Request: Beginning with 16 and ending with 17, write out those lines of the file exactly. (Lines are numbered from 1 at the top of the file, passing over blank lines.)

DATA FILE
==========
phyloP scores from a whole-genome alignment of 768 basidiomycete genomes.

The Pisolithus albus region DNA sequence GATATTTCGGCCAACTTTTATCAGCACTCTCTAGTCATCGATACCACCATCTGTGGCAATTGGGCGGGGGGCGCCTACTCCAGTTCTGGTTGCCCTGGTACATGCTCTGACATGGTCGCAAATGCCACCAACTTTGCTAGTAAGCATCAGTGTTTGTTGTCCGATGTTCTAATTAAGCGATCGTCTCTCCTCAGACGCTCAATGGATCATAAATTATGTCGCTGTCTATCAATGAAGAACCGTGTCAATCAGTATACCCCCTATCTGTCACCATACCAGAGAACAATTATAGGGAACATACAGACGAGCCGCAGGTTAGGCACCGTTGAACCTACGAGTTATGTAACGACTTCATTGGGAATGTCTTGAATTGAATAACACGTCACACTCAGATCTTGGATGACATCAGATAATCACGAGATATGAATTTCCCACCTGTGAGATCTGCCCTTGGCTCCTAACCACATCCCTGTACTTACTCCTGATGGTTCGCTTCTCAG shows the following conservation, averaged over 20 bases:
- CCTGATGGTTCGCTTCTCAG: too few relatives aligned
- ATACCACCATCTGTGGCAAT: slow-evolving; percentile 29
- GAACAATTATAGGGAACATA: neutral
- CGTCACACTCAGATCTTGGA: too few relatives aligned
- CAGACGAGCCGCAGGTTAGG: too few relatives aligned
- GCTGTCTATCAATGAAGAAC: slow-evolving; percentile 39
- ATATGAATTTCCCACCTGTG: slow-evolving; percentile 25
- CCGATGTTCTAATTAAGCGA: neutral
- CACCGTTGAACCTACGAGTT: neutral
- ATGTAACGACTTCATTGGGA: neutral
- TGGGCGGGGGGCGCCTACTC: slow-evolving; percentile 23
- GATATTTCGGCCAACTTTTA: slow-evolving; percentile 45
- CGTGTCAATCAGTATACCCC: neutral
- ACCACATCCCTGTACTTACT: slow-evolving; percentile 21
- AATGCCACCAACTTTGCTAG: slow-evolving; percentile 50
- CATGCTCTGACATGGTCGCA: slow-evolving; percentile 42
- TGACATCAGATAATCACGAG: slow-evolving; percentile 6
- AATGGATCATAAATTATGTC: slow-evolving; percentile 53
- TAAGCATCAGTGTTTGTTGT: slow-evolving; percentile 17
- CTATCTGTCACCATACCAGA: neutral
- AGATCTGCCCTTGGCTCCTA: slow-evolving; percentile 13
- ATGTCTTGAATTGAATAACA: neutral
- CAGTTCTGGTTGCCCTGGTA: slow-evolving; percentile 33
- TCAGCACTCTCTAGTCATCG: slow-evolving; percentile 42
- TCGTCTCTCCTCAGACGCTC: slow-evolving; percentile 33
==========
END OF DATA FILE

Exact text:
- ACCACATCCCTGTACTTACT: slow-evolving; percentile 21
- AATGCCACCAACTTTGCTAG: slow-evolving; percentile 50